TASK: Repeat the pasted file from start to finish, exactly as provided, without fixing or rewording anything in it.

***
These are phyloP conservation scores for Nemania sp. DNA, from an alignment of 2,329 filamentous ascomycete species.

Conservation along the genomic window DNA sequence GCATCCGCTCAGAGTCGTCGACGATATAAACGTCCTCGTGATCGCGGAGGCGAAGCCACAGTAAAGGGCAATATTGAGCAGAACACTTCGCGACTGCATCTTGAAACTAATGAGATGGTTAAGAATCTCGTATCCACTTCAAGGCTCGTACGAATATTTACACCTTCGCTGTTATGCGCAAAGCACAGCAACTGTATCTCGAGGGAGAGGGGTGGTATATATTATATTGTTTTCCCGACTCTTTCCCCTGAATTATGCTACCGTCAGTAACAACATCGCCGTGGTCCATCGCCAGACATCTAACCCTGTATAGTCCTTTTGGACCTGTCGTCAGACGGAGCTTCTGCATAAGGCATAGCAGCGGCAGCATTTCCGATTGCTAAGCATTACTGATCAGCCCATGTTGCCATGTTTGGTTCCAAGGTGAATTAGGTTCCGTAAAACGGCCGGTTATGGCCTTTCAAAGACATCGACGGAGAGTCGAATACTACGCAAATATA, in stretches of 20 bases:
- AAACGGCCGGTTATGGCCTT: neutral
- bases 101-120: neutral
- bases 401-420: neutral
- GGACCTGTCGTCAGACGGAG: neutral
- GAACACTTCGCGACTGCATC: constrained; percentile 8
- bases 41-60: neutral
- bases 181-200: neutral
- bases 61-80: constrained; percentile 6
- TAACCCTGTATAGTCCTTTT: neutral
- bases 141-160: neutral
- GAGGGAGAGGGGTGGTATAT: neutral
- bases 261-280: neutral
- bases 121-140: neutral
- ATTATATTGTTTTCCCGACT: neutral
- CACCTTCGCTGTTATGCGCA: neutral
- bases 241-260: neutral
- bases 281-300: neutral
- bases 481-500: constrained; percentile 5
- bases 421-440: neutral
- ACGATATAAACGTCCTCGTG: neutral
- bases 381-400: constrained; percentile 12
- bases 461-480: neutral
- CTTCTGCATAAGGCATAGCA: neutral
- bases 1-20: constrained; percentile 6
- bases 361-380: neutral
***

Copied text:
These are phyloP conservation scores for Nemania sp. DNA, from an alignment of 2,329 filamentous ascomycete species.

Conservation along the genomic window DNA sequence GCATCCGCTCAGAGTCGTCGACGATATAAACGTCCTCGTGATCGCGGAGGCGAAGCCACAGTAAAGGGCAATATTGAGCAGAACACTTCGCGACTGCATCTTGAAACTAATGAGATGGTTAAGAATCTCGTATCCACTTCAAGGCTCGTACGAATATTTACACCTTCGCTGTTATGCGCAAAGCACAGCAACTGTATCTCGAGGGAGAGGGGTGGTATATATTATATTGTTTTCCCGACTCTTTCCCCTGAATTATGCTACCGTCAGTAACAACATCGCCGTGGTCCATCGCCAGACATCTAACCCTGTATAGTCCTTTTGGACCTGTCGTCAGACGGAGCTTCTGCATAAGGCATAGCAGCGGCAGCATTTCCGATTGCTAAGCATTACTGATCAGCCCATGTTGCCATGTTTGGTTCCAAGGTGAATTAGGTTCCGTAAAACGGCCGGTTATGGCCTTTCAAAGACATCGACGGAGAGTCGAATACTACGCAAATATA, in stretches of 20 bases:
- AAACGGCCGGTTATGGCCTT: neutral
- bases 101-120: neutral
- bases 401-420: neutral
- GGACCTGTCGTCAGACGGAG: neutral
- GAACACTTCGCGACTGCATC: constrained; percentile 8
- bases 41-60: neutral
- bases 181-200: neutral
- bases 61-80: constrained; percentile 6
- TAACCCTGTATAGTCCTTTT: neutral
- bases 141-160: neutral
- GAGGGAGAGGGGTGGTATAT: neutral
- bases 261-280: neutral
- bases 121-140: neutral
- ATTATATTGTTTTCCCGACT: neutral
- CACCTTCGCTGTTATGCGCA: neutral
- bases 241-260: neutral
- bases 281-300: neutral
- bases 481-500: constrained; percentile 5
- bases 421-440: neutral
- ACGATATAAACGTCCTCGTG: neutral
- bases 381-400: constrained; percentile 12
- bases 461-480: neutral
- CTTCTGCATAAGGCATAGCA: neutral
- bases 1-20: constrained; percentile 6
- bases 361-380: neutral